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'We Will Rock You': A Bohemian Musical


This is WEEKEND EDITION from NPR News. I'm Don Gonyea. Whether or not you're a fan of rock and roll, you've surely heard at least one of the hits by Queen. The British band dominated the airwaves in the '70s and '80s and now their music is rocking the world again, this time in a jukebox musical called "We Will Rock You."

The show has been running in London for a dozen years but now an Americanized version is touring the United States and Canada. NPR's Allison Keyes was at the opening show in Baltimore.


QUEEN: (Singing) Mama, just killed a man.

ALLISON KEYES, BYLINE: The story here follows lead characters with familiar names to Queen fans: Galileo and Scaramouch.


QUEEN: (Singing) Scaramouch, Scaramouch, will you do the fandango. Thunderbolts and lightening, very, very frightening me. Galileo, Galileo...

KEYES: Of course that's from the iconic song "Bohemian Rhapsody" which gives the show some of its back-story. The lead characters are individuals in a future where the world is controlled by a corporation. Everyone thinks alike and dresses alike. What passes for music is generated by computer and rock is unheard of.


UNIDENTIFIED WOMAN: (Singing) And everything, we want to get, we download from the Internet.

KEYES: As writer/director Ben Elton explains, a group of rebel bohemians, of course, is raging a battle to bring the power of rock back to the people, and they're doing it with snippets of lyrics from hit songs, the mangled names of rock stars. Elvis is remembered as a king named Pelvis, and a single videotape.

BEN ELTON: All they've got is half-remembered hits, just as we try and imagine what Greek culture might have been like, or Roman culture, from a few stones and scrolls and a few hints we try and imagine Caesar.

KEYES: Elton says in his vision rock and roll is equally distant to the past for them as Greek culture is to contemporary mankind.

ELTON: And an equally epic and mythical cultural force.


UNIDENTIFIED WOMAN: (Singing) Can anybody find me somebody to love?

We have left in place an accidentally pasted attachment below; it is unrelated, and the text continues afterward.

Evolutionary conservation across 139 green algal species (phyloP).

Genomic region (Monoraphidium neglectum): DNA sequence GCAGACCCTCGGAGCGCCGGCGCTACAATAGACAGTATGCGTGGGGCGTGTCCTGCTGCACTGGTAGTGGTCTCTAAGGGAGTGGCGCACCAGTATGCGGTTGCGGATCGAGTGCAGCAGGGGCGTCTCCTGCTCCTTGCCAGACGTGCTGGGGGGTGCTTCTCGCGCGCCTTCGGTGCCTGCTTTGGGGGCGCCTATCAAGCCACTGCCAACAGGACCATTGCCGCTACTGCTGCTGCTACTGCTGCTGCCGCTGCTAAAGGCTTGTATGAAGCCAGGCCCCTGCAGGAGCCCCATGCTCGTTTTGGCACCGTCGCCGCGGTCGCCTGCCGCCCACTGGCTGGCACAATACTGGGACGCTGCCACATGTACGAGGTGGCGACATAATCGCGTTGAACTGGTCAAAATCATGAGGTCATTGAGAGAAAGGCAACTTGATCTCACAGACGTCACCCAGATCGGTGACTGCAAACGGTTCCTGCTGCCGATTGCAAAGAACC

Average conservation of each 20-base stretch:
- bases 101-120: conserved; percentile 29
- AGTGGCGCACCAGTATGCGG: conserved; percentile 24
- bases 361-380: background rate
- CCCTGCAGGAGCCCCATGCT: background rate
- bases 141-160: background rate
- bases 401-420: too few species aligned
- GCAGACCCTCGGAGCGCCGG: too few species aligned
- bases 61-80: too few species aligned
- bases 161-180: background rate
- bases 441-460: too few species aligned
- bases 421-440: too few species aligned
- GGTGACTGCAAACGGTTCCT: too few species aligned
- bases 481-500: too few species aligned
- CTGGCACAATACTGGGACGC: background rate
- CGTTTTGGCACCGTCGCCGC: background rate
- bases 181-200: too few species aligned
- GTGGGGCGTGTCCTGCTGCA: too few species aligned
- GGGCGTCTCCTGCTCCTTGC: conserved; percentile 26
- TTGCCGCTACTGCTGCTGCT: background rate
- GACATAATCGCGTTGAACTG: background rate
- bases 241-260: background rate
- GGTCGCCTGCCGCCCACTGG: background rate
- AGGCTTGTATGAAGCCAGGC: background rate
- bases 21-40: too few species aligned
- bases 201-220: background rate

BRIAN JUSTIN CRUM: It's kind of your basic boy meets girl.

KEYES: Brian Justin Crum plays Galileo and says he identifies with his character's quest and with the message in Elton's story.

CRUM: What he's written more true than ever about what's going on right now in pop music and, you know, what it may or may not be lacking depending on who you talk to.


KEYES: Some critics wrinkle their noses at so-called jukebox musicals like this one, but legendary Queen guitarist Brian May doesn't think the term should be a put-down.

BRIAN MAY: You shouldn't start off with music and weave a story around the music. Apparently you should do it the other way around or something. But having seen what happens when it's done the other way around, very often you come out and there isn't a single song you can sing once you come out of the theater, you know. And I think a musical should have that musical connection.


KEYES: May helped create the show and sometimes drops in for a solo as he did when the tour opened in Baltimore. He says he's pleased that American audiences seem to get what was once as purely British phenomenon.

MAY: In England the characters are named after English rock stars on the whole, but here they're named after American rock stars and they bring their characteristics with them.

KEYES: May also things the show's softened Broadway's resistance to rock 'n' roll and paved the way for other musicals playing there, including "Jersey Boys" and "The Book of Mormon," so he hopes "We Will Rock You" will end up there.

MAY: A lot of people have trod the path with which we sort of beat out, in a sense, 12 years ago and, yeah, I think we've helped to change things and ironically, you know, we'd be the last to get to Broadway, but that's OK.


UNIDENTIFIED MEN AND WOMAN: (Singing) Nothing really matters to me.

KEYES: The musical "We Will Rock You" is booked in North America and Canada through August 2014. Allison Keyes, NPR News. Transcript provided by NPR, Copyright NPR.

Allison Keyes is an award-winning journalist with almost 20 years of experience in print, radio, and television. She has been reporting for NPR's national desk since October 2005. Her reports can be heard on Morning Edition, All Things Considered, and Weekend Edition Sunday.